Korean J Parasitol.  2004 Dec;42(4):205-208. 10.3347/kjp.2004.42.4.205.

Ultrastructural observation of human neutrophils during apoptotic cell death triggered by Entamoeba histolytica

  • 1Department of Parasitology, Institute of Tropical Medicine, and Brain Korea 21 for Medical Science, Yonsei University College of Medicine, Seoul 120-752, Korea. myeong@yumc.yonsei.ac.kr


Neutrophils are important effector cells against protozoan extracellular parasite Entamoeba histolytica, which causes amoebic colitis and liver abscess in human beings. Apoptotic cell death of neutrophils is an important event in the resolution of inflammation and parasite's survival in vivo. This study was undertaken to investigate the ultrastructural aspects of apoptotic cells during neutrophil death triggered by Entamoeba histolytica. Isolated human neutrophils from the peripheral blood were incubated with or without live trophozoites of E. histolytica and examined by transmission electron microscopy (TEM). Neutrophils incubated with E. histolytica were observed to show apoptotic characteristics, such as compaction of the nuclear chromatin and swelling of the nuclear envelop. In contrast, neutrophils incubated in the absence of the amoeba had many protrusions of irregular cell surfaces and heterogenous nuclear chromatin. Therefore, it is suggested that Entamoeba-induced neutrophil apoptosis contribute to prevent unwanted tissue inflammation and damage in the amoeba-invaded lesions in vivo.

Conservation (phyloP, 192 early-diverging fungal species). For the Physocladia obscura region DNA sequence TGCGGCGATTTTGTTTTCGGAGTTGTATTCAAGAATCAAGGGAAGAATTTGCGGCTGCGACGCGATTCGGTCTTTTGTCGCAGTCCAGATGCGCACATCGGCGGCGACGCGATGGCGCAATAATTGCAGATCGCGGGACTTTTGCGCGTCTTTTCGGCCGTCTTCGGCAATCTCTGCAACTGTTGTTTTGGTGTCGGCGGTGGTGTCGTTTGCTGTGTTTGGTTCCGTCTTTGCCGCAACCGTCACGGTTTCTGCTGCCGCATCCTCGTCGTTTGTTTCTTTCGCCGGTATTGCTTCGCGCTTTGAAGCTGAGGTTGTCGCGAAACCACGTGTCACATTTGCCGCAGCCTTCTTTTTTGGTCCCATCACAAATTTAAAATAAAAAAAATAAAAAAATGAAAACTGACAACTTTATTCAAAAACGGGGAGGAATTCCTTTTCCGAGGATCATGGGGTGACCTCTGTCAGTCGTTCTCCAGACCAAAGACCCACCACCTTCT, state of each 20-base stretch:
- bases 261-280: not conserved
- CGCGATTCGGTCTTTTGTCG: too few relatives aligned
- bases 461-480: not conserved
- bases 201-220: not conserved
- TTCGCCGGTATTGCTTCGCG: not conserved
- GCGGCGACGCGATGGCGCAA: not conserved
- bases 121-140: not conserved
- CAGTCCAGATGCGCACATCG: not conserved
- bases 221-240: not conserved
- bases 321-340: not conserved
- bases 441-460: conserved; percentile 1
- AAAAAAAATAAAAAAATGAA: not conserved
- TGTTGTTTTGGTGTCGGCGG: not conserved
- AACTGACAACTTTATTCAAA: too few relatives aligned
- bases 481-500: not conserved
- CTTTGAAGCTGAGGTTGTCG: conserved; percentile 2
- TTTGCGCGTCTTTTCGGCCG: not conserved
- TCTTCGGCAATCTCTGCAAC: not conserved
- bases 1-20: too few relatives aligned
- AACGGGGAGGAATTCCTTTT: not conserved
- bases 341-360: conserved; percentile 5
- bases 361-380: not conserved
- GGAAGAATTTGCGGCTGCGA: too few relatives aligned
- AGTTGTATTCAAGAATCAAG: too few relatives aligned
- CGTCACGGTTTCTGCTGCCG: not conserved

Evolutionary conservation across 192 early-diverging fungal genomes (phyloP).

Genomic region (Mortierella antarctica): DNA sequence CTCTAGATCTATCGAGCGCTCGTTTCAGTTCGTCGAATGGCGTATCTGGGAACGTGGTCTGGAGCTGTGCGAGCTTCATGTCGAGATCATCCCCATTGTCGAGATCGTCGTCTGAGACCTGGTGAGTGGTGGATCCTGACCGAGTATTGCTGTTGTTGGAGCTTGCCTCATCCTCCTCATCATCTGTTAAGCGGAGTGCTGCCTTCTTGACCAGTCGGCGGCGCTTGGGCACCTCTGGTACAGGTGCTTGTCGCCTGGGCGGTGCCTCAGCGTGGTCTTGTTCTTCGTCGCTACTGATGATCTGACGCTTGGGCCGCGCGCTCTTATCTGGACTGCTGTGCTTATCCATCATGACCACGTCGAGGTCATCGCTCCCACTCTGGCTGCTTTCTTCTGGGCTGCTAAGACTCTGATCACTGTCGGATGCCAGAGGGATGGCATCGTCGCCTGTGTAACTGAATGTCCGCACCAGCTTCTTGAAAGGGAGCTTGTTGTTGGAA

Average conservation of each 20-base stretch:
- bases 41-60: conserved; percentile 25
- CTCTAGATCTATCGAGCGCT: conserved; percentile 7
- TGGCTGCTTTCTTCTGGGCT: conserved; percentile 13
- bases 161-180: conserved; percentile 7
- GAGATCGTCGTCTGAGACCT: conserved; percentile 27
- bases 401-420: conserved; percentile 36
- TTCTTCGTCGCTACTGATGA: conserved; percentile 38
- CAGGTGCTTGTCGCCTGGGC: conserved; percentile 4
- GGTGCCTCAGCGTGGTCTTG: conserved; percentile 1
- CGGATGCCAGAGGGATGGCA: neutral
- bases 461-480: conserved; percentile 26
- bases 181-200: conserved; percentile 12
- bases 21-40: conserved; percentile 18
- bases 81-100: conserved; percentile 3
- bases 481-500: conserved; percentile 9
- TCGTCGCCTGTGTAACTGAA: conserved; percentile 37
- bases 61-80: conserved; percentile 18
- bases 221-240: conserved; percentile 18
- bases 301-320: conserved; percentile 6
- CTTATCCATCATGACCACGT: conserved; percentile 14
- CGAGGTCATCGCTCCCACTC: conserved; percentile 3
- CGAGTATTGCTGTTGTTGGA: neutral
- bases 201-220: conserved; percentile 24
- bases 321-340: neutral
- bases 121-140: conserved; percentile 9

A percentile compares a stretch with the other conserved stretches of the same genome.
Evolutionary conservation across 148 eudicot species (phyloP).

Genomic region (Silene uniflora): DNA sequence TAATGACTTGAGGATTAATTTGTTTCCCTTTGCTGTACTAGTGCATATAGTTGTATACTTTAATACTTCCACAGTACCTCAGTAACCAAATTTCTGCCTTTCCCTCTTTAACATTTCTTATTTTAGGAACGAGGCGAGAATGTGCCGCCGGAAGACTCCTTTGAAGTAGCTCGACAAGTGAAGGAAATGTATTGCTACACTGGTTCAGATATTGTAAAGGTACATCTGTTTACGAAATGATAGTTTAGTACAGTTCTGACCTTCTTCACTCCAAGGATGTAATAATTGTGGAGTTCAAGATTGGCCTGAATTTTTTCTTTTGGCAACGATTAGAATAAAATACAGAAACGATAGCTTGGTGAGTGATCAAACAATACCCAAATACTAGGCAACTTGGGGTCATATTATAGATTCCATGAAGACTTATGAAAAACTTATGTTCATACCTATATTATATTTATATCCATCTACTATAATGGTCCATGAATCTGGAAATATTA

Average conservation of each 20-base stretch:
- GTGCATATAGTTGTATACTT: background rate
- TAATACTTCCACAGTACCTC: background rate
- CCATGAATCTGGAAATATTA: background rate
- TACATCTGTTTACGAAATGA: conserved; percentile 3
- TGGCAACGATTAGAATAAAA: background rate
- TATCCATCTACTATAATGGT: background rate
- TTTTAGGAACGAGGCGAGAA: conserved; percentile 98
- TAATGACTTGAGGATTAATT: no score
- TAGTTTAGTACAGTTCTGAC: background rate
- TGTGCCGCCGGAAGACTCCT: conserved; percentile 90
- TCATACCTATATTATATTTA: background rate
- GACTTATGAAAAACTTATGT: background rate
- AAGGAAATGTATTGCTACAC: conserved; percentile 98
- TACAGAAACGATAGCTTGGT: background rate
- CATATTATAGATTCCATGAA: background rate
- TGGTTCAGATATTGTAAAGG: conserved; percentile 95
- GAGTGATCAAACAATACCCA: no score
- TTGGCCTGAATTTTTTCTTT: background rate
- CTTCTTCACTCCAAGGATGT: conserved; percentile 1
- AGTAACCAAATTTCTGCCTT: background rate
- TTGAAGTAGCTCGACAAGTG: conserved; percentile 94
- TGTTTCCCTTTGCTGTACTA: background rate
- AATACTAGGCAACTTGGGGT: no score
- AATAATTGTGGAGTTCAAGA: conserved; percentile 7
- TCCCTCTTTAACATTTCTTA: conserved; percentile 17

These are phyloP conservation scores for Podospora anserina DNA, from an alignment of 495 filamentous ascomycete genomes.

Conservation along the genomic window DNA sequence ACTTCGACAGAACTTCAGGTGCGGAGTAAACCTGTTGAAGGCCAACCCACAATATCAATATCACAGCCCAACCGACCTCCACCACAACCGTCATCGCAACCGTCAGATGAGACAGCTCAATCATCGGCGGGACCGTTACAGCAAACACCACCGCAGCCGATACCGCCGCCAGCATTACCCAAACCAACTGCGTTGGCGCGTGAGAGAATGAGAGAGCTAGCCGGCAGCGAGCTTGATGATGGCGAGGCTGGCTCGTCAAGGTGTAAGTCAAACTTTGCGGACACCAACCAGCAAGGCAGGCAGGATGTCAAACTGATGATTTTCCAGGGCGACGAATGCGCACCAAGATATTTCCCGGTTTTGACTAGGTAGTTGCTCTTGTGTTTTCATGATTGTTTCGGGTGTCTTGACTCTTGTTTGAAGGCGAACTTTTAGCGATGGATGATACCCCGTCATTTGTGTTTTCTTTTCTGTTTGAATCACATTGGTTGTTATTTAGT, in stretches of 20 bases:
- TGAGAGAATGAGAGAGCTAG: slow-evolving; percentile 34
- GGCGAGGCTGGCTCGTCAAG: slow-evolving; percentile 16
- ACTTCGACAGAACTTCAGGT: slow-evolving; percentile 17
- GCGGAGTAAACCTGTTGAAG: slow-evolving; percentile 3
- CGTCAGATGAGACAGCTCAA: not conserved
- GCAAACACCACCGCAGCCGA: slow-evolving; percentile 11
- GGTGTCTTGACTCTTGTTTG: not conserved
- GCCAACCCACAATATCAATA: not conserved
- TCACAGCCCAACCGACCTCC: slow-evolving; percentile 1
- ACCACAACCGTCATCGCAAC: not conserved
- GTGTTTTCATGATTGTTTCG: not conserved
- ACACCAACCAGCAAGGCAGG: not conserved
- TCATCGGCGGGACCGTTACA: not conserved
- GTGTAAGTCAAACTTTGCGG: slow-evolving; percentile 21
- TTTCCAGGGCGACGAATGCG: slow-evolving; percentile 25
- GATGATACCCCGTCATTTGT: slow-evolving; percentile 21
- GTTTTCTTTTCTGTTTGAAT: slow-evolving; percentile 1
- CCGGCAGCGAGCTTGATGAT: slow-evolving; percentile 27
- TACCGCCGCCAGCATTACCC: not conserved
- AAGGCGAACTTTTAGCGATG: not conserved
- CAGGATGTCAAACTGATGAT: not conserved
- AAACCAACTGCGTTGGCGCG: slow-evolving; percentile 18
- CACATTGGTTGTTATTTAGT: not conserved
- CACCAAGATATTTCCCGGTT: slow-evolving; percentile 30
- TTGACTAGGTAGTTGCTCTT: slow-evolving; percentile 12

Entamoeba histolytica; neutrophils; transmission electron microscopy; apoptosis; inflammation
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